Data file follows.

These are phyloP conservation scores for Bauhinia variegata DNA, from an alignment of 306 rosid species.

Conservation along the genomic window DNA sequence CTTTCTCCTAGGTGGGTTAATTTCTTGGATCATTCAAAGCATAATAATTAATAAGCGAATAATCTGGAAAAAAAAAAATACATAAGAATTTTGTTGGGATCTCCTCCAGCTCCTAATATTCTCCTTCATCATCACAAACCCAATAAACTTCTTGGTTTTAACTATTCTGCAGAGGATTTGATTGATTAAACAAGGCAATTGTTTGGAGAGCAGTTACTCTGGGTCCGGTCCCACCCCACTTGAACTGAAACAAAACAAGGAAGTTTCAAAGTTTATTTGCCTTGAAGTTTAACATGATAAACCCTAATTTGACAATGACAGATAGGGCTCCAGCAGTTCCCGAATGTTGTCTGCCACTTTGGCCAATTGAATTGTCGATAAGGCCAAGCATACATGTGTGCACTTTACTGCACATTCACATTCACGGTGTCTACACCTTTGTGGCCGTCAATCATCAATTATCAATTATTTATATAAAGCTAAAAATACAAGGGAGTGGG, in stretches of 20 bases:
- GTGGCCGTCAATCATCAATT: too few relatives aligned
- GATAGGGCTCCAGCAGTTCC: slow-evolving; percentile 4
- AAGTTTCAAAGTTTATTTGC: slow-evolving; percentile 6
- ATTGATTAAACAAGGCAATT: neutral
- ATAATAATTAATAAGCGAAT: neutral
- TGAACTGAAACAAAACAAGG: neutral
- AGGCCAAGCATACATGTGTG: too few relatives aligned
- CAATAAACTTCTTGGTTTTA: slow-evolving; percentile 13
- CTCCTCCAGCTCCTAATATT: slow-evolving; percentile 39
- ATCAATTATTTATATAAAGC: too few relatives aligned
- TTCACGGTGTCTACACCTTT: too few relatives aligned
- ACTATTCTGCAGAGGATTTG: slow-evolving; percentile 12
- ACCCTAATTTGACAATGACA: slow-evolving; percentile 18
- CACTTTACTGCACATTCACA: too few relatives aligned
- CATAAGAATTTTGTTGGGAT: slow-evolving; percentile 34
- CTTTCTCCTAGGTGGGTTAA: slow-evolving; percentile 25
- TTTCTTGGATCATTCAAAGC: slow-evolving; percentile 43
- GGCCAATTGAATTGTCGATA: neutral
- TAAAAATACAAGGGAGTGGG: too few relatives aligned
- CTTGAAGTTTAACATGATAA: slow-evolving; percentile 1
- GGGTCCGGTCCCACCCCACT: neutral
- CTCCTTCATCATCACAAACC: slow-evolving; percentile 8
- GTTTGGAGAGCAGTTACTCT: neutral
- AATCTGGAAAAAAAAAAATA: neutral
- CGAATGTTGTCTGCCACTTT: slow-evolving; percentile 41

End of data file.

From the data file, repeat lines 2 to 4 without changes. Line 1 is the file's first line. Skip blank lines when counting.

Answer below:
Conservation along the genomic window DNA sequence CTTTCTCCTAGGTGGGTTAATTTCTTGGATCATTCAAAGCATAATAATTAATAAGCGAATAATCTGGAAAAAAAAAAATACATAAGAATTTTGTTGGGATCTCCTCCAGCTCCTAATATTCTCCTTCATCATCACAAACCCAATAAACTTCTTGGTTTTAACTATTCTGCAGAGGATTTGATTGATTAAACAAGGCAATTGTTTGGAGAGCAGTTACTCTGGGTCCGGTCCCACCCCACTTGAACTGAAACAAAACAAGGAAGTTTCAAAGTTTATTTGCCTTGAAGTTTAACATGATAAACCCTAATTTGACAATGACAGATAGGGCTCCAGCAGTTCCCGAATGTTGTCTGCCACTTTGGCCAATTGAATTGTCGATAAGGCCAAGCATACATGTGTGCACTTTACTGCACATTCACATTCACGGTGTCTACACCTTTGTGGCCGTCAATCATCAATTATCAATTATTTATATAAAGCTAAAAATACAAGGGAGTGGG, in stretches of 20 bases:
- GTGGCCGTCAATCATCAATT: too few relatives aligned
- GATAGGGCTCCAGCAGTTCC: slow-evolving; percentile 4